Meet some of our busy engineers, product managers and technical team members – who are working from home at the moment, but still have plenty of big projects in the pipeline.
Ann is a Senior Research Scientist and has worked in our New York office for just over a year. She spoke to us from her apartment in Fort Greene, which she shares with her husband and two rescue dogs, Birdie and Buttercup.
I like to start the day slowly – I’m not a morning person, so my husband kindly walks the dogs while I enjoy the peace and quiet, and wake myself up with a matcha or kombucha. After that, I’m more ready to get going and start to think about the day ahead of me.
First, I check my emails and Slack messages, and deal with anything that needs my immediate attention. I’m a researcher in a Lab dedicated to language technologies, and my job involves applied machine learning – specifically, applied to natural language data and problems. Like many people who work in this field, I have a background in computer science, natural language processing and linguistics. And my team is part of the Tech Research team that sits within the wider Personalization organization at Spotify.
For the last year, I’ve been working on a super exciting project – and this week, we got to tell the world about it! We’re publicly releasing a huge data set of podcasts with transcripts, and organizing a public challenge around it in conjunction with the National Institute of Standards and Technology and the Text Retrieval Conference. Since podcasts are still a relatively new medium, the idea behind the project is to engage with the broader research community, get more people excited about working with podcast data, and draw attention to all the awesome research we have here at Spotify. It’s been a really big organizational effort and we’ve had to do a tremendous amount of work to get the data put together, formulate the tasks in the challenge and start to build our models. It’s also been an amazing thing to be part of on a personal level – it’s allowed me to get to know so many different people in so many different parts of the organization, from product and design to PR and legal. What’s more, it has the potential to really move the needle forward on podcast research, as well as Spotify’s research in the natural language space.
In the last few weeks – with this project approaching the finish line – I’ve been super busy and have had daily stand-ups with my team and regular meetings with external collaborators. But things aren’t always that way. Much of the work we do in research is pretty self-directed and moves in a different rhythm to that of an engineering or product team.
Around 1pm, I grab something simple to eat and take Birdie and Buttercup out for another run around our local park. They’re quite a handful, but always entertaining and they love having us around so much at the moment. I have to admit that I really enjoy working from home – my team is spread across New York, Boston and Stockholm anyway, so we’re accustomed to remote and distributed ways of working and haven’t found it too much of a challenge so far.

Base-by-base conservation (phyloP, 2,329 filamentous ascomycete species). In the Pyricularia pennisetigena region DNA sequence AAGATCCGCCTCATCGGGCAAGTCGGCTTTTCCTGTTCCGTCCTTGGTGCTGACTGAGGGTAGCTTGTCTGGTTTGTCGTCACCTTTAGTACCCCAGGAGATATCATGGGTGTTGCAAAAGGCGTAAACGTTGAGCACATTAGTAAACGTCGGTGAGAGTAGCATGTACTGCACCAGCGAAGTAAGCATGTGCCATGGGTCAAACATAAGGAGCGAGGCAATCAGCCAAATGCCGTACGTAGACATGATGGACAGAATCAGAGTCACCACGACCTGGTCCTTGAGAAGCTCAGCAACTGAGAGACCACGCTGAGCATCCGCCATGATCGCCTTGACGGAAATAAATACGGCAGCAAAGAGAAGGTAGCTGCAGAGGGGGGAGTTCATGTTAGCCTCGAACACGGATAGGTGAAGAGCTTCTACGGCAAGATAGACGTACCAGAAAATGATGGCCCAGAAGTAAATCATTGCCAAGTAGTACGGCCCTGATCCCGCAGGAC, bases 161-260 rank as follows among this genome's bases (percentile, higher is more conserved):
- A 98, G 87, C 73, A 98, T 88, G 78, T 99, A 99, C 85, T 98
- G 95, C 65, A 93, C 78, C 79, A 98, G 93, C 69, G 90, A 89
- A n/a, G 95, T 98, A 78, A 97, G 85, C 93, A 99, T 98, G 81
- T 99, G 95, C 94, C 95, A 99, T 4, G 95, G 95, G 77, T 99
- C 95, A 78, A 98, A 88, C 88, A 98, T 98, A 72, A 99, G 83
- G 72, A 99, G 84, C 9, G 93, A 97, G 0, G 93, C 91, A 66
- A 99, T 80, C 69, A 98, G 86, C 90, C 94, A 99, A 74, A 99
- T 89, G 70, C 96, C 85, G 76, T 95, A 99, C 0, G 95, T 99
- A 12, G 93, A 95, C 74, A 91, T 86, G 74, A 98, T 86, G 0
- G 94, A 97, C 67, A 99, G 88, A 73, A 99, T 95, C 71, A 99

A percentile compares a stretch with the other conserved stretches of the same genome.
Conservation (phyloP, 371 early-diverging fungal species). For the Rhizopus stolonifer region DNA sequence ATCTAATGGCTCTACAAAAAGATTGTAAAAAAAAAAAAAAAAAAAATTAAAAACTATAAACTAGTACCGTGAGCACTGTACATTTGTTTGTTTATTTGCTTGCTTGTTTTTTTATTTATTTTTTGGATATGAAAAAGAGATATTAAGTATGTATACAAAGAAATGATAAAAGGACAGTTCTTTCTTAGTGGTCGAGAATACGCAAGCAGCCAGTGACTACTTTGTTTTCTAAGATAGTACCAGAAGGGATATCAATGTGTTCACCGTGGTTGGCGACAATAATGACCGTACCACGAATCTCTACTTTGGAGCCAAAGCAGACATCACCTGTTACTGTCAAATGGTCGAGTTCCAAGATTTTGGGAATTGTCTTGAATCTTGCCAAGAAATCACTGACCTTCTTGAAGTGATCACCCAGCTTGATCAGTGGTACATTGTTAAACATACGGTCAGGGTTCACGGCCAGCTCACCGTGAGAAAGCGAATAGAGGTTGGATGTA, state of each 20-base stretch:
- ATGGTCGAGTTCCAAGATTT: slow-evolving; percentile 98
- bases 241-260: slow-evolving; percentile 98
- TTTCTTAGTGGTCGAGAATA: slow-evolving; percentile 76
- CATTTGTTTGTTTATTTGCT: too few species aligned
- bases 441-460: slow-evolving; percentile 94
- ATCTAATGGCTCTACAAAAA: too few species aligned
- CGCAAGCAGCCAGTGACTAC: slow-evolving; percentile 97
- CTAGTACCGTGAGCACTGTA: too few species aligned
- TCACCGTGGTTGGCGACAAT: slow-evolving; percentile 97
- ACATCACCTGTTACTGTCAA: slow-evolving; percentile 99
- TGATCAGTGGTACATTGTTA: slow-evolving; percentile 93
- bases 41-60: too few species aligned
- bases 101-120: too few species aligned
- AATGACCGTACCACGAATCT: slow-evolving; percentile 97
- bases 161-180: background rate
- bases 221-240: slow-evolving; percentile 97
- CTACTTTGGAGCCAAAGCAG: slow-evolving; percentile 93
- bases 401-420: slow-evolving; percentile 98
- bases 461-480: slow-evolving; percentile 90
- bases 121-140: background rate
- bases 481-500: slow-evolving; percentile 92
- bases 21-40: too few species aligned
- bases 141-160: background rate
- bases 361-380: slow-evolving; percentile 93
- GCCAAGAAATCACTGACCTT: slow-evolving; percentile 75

My mornings tend to be stacked with meetings, but my afternoons are when I can generally concentrate on developing and delivering my actual work. I have to be very proactive about setting boundaries and carving out dedicated, focused research time – otherwise it’s all too easy to get pulled in a million different directions and never get down to doing the real meat-and-bones of my job.
As well as my usual research work and podcast project, I’m also organizing the first-ever industry track at a conference called COLING’2020, which was due to take place this summer and will now hopefully go ahead in December. Our industry is undergoing a very interesting transition right now, because historically all the top-tier research happened in academia and that’s just not the case any more. People like us are now doing as much of the cutting-edge research that’s defining the shape of things to come. And that’s what we want to explore through this track, as well as some of the industry’s burning issues like privacy, fairness and algorithmic responsibility.
I’m terrible at stopping work and switching off my laptop at a sensible time. Usually, I do my best to wrap things up at 6pm, but that’s been out the window recently! Now that we’ve released our big podcast project, I’m hoping to return to a more normal routine though – one of the things I like about Spotify is that people recognize the importance of work/life balance. So over the next few weeks, I’m looking forward to having my evenings back – my favorite ballet studio has just started streaming classes online and I’m over the moon that I’ll be able to join in after work.